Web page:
Here, we now we arrive at the other side of the feast of freedom. The fruit which is then prohibited (which equals the boundary of freedom) comes from “the tree of the knowledge of good and evil.” This is a grammatical merism that profiles opposite ends of the spectrum. In other words, everything there is to know is between good and evil, only Yahweh Elohim can know evil in its totality and not be polluted by it, and to eat of it is to say Yahweh is a) not good, b) we can redefine reality as we see fit, and in c) seeking to make ourselves equal to him.

Accordingly, in Genesis 2:17, Yahweh says that if Adam eats of the forbidden fruit, moth tamuth, “in dying you shall continually die” (likewise in the infinitive absolute and imperfect tenses). This is a death that is experientially full in the moment as separation from Yahweh Elohim is chosen, and it never ends apart from choosing to receive the Messiah.

The grammatical parallel in Genesis 2:16-17 is dramatic, and interprets the whole Bible on matters of freedom for the good life versus the slavery and evil of death. Feast or die. And it interprets the whole biblical witness where in the end we choose light or darkness, what and whom we love, and if we choose an idol, we join the fate of idols which are mere fronts for demons. In the end, we either love mercy or we cling to bitterness, which is the poison of idolatry (as identified in the Law of Moses and the Book of Hebrews). Thus, how does Young exegete and understand the actual language and theology of hell?

No one is eschatologically judged in the whole Bible apart from his or her chosen deeds. C.S. Lewis profiles these ethics in The Great Divorce and The Last Battle which reflect a biblical literacy on the subject suitable for further in-depth conversation. I am convinced that hell is a minority and oxymoronic community, and that the abyss (with corresponding “lake of fire”) that is outside creation in Revelation, is the original abyss in Genesis before the creation. It is unsuited for humanity, lacking in foundation, boundaries, identity, relationships, creativity and hope. Yet it is a bitterly chosen false love in an ever-shrinking humanity across eternity – the imperfect tense reality of the Hebrew grammar.

Sixth, Young further opens the door to a “universal salvation” in Chapter 21 (pp. 181ff.), and does not close it, where the “lie” is stated as “Death is more powerful than God.” This “lie” is posited in an answer to a friend where Paul Young says: “God would never say, “I’m sorry you died. There is nothing I can do for you now. Death wins.’ ” His friend believes our choices are sealed at death, period.

We need to be careful when we paraphrase a hypothetical of what we think God would or would not say in a given context …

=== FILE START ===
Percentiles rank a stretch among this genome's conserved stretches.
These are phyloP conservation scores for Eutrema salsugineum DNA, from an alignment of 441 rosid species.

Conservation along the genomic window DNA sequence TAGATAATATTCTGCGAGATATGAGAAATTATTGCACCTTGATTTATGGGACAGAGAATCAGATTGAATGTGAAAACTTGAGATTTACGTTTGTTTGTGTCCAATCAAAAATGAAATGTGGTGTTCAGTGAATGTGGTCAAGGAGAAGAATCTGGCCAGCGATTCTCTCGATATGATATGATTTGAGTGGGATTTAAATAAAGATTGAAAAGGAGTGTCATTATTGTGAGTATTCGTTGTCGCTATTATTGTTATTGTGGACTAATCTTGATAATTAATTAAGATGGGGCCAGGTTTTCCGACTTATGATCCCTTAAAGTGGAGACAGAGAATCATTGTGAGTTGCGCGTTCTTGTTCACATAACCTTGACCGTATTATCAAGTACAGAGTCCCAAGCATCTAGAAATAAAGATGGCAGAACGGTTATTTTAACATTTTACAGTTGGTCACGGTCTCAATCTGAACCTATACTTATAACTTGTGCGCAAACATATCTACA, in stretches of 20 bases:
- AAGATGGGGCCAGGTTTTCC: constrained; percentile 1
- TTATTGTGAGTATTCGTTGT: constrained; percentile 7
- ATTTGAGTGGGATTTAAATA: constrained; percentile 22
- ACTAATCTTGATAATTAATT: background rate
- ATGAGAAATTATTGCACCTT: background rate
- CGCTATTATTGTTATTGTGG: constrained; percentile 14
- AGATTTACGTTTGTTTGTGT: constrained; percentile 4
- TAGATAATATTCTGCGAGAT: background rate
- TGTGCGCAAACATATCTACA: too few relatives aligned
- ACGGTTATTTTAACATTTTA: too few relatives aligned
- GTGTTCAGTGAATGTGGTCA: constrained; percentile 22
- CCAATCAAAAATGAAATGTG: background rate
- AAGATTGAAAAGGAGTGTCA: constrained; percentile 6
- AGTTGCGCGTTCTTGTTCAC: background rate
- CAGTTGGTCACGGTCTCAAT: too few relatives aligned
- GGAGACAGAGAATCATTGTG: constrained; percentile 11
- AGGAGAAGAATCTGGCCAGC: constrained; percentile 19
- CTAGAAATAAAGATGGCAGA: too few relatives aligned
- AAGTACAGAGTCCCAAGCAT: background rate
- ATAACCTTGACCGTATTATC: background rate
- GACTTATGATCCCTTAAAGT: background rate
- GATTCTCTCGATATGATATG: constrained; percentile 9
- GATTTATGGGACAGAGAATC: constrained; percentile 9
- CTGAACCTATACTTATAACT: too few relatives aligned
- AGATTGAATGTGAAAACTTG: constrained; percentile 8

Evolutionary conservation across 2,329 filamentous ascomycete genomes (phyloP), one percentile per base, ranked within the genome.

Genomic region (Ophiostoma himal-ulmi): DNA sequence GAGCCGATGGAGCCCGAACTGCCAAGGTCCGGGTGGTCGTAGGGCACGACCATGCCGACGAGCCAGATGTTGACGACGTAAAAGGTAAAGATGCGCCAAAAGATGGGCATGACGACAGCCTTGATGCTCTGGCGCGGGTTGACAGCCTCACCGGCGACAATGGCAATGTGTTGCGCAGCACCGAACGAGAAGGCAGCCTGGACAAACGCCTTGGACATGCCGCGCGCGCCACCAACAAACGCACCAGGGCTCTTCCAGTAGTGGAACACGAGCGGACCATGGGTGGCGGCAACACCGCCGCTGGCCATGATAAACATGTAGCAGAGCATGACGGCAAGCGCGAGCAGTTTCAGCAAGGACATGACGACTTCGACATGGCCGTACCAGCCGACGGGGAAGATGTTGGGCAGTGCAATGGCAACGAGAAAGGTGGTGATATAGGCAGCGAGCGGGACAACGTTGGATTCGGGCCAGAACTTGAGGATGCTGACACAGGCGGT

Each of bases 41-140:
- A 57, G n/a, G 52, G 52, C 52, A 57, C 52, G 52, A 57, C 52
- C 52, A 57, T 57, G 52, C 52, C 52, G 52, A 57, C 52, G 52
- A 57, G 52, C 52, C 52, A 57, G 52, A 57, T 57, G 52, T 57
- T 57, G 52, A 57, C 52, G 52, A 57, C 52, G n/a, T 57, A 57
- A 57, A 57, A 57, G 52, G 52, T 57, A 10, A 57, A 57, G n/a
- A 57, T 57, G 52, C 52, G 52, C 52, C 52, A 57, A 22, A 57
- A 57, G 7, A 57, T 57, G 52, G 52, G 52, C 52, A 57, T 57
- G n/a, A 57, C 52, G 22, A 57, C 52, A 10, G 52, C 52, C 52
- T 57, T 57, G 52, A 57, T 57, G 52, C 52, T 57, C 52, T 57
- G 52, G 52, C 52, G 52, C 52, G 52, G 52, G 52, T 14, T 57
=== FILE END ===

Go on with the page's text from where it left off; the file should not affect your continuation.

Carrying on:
As the conversation continues, Young says to his friend: “To be clear, you don’t think we should have any choice postmortem, after we die? You don’t think we can change our minds?” He continues a little later: “Is it possible that the intent of judgment is to help us clear away the lies that are keeping us from making a clear choice?” Both of these are very good questions, and need address. But their trajectory also puts the conversation into the arena of a possible ultimate universalism.

Then Young says a little later: “Personally, I believe that the idea that we lose our ability to choose at the event of physical death is a significant lie and needs to be exposed; its implications are myriad and far reaching.”

The implications need to be reviewed, but Young does not do so in this book. Historically, the implications equal a form of ultimate universalism, whether via purgatory in classical Roman Catholicism, or in the view that George Sarris argues in his new book, Heaven’s Doors. I think a full biblical review yields far more dynamic realities. And I also think Young has excellent reasons for raising the question in the face of some genuinely facile fundamentalist or “missionary kid” theologies.

And seventh, Young provocatively argues that Jesus made “mistakes” (in minor things) because this is “an essential part of being human” (pp. 225-226). But if in the minor, why not the slippery slope down to the major? What then of his incarnation? And yes, none of us can grasp the power and nature of Yahweh Elohim taking on human form without sin (he comes as the second Adam to complete what the first Adam failed to do). But where in Scritpure does it talk about the Messiah making mistakes?

In order for Jesus to die in our stead as the Lamb of God – which Young affirms – only a spotless or sinless Lamb qualifies. But he has just opened the door to disqualify the Savior he professes. How well is his theology thought out?

Thus, I have noted seven places where Paul Young’s theology provokes reaction in the church. They are questions well worth asking, but not well served by being needlessly provocative, and sans good biblical exegesis. An in-depth and patient conversation is needed. And Paul Young can be honestly asked: Does he identify with a molested theology reality to which Renee Altson testifies? May Paul become further and totally free; may we all.